Marc Sergeant (Manager, Lotto-Domo)
"I breathed a sigh of relief when I heard the news. For our sponsors, the Tour de France is very important, but also for our riders since it's a prestigious event. We had always hoped we'd be invited, but we didn't know for sure."
Weather forces parcours change
The snow in Belgium has forced the organisers to (at the very least) change the parcours of Het Volk, removing the Côte the Trieu completely and probably also the Kanarieberg. "With the exception of a few sticking points, the whole parcours is snow free," said organiser Wim Van Herreweghe. "On the short pieces of Walloon roads there are still problems. Nothing had been done on the Côte de Trieu and also the Kanarieberg looks pretty bad."
The race will bypass these hills and run over an alternative parcours. However, the organisers will wait until Saturday morning before deciding to run the race or not. There is a similar problem for Kuurne-Brussels-Kuurne, and the decision whether to race will not be made until 11:00am Sunday morning.
Bettini: All for Museeuw in Flanders
Despite the immense capacities in the single day races which took him to victory in three rounds of the 2003 World Cup and the overall series title, Italy's Paolo Bettini knows that in the classics of Flanders, Quick.Step-Davitamon teammate Johan Museeuw remains the king. Museeuw will retire at the end of the spring classics season this year, but not before he tackles another round of his favourite events, including the Tour of Flanders and Paris-Roubaix, each of which he was won on three occasions.
"In our team, things are very clear: Johan Museeuw will be our leader for the Flandrian classics, which start this weekend," Bettini told La Dernière Heure on the eve of Het Volk, the traditional Belgian season opener. Although Bettini himself is more than capable of winning events like Het Volk or the Tour of Flanders, he has no problem working for Museeuw, just as Museeuw has worked for Bettini throughout the rest of the season.
"For his last assault on the bergs of Flanders, it's logical that each of us should put himself in Museeuw's service," Bettini continued. "We're all going to help Johan take out another Tour of Flanders or Paris-Roubaix."
Sastre emerges after tough winter
Team CSC's Carlos Sastre, stage winner and ninth overall in the 2003 Tour de France, continues to prepare for this year's Tour after a difficult winter of personal struggles and injury. Sastre's off-season was marked by the death of his brother-in-law, José Maria Jimenez in early December, and followed by injury in training.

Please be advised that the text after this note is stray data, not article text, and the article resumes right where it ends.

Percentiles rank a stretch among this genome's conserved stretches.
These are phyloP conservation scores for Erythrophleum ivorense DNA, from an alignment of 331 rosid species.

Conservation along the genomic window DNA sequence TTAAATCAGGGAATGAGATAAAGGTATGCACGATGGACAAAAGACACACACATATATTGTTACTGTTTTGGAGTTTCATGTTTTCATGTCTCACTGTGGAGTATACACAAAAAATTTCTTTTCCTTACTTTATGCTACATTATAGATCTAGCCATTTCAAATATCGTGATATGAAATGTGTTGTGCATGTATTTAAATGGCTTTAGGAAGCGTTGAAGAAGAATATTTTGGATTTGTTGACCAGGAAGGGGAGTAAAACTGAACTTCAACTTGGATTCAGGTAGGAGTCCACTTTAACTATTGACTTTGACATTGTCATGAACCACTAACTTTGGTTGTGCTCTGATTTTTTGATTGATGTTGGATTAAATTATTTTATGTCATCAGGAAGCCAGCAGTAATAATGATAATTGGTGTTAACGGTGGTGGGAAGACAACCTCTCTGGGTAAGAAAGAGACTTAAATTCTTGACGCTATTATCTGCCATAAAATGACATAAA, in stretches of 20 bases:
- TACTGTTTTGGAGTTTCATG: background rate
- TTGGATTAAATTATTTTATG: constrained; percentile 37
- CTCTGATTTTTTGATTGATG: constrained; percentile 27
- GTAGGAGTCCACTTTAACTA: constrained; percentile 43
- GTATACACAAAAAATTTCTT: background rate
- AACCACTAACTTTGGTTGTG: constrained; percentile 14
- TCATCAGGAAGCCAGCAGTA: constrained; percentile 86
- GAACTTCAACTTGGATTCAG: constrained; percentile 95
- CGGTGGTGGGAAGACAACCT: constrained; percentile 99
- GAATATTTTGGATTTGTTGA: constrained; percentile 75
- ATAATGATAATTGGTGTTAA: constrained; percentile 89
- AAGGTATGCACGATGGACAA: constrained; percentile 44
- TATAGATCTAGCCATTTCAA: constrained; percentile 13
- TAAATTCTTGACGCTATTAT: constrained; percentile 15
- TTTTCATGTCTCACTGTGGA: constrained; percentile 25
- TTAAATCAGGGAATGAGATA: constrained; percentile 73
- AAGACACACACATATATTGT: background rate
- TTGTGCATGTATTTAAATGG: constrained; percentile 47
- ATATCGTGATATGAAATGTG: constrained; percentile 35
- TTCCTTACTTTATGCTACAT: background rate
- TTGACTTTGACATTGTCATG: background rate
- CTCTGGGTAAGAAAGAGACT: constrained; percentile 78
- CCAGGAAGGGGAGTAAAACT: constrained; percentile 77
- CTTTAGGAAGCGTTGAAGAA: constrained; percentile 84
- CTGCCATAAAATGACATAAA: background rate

"My family and I obviously had a tough time," Sastre commented on the team's website. "Actually, I think there's a connection between Jimenez' death and my injury, because when I started training hard, my body wasn't ready for it and that probably led to the inflammation in the lower part of my back."
Although not as far along as he'd like to be in training, Sastre has time before he begins racing at the Setmana Catalana at the end of March. This year, the Tour de France remains Sastre's top goal.
"The Tour de France is the most important race," he said. "Last year Tyler Hamilton and I worked together very well, and I'm sure it will be the same with [Ivan] Basso this year. Last year Basso was seventh and I won a stage and finished ninth. For me the entire race schedule is more or less preparation for the Tour de France."
Lefèvre on the road
Frenchman Laurent Lefèvre (Brioches La Boulangère), injured in a crash in the Tour Méditerranéen, has started training once more. Lefèvre injured a vertebrae in the accident, and has been kept from training on the road until this week, when he began with some three hour rides to regain his form. He is expected to race again at Tirreno-Adriatico in March.
Pacific Racing launch
Surrey, England-based Pacific Racing launched its season on Thursday at Fanny’s Farm Shop in Merstham, a regular tea stop for Surrey Riders. Pacific Racing is built around ex-continental professional rider John Ibbotson and Under 24 world triathlon champion Stephen Bayliss. Other riders include Nigel Carpenter (Dorking), Kevin Davey (Dorking), Tony Kelly (Purley) Michael Ladbrook (Cheam), and Steve Charrington (Smallfield).
Pacific Racing’s first race will be on the 7th March at the Wally Gimber Memorial Race, which is the first round of the South East Championship Series. The team will also be racing for a place in the top three in the Surrey League, which is the largest racing league in England. Pacific Racing will also be taking part in other races around the country, as well as international races in France and Belgium.
Pacific Racing 2004 roster:
Team manager: Jim Chisman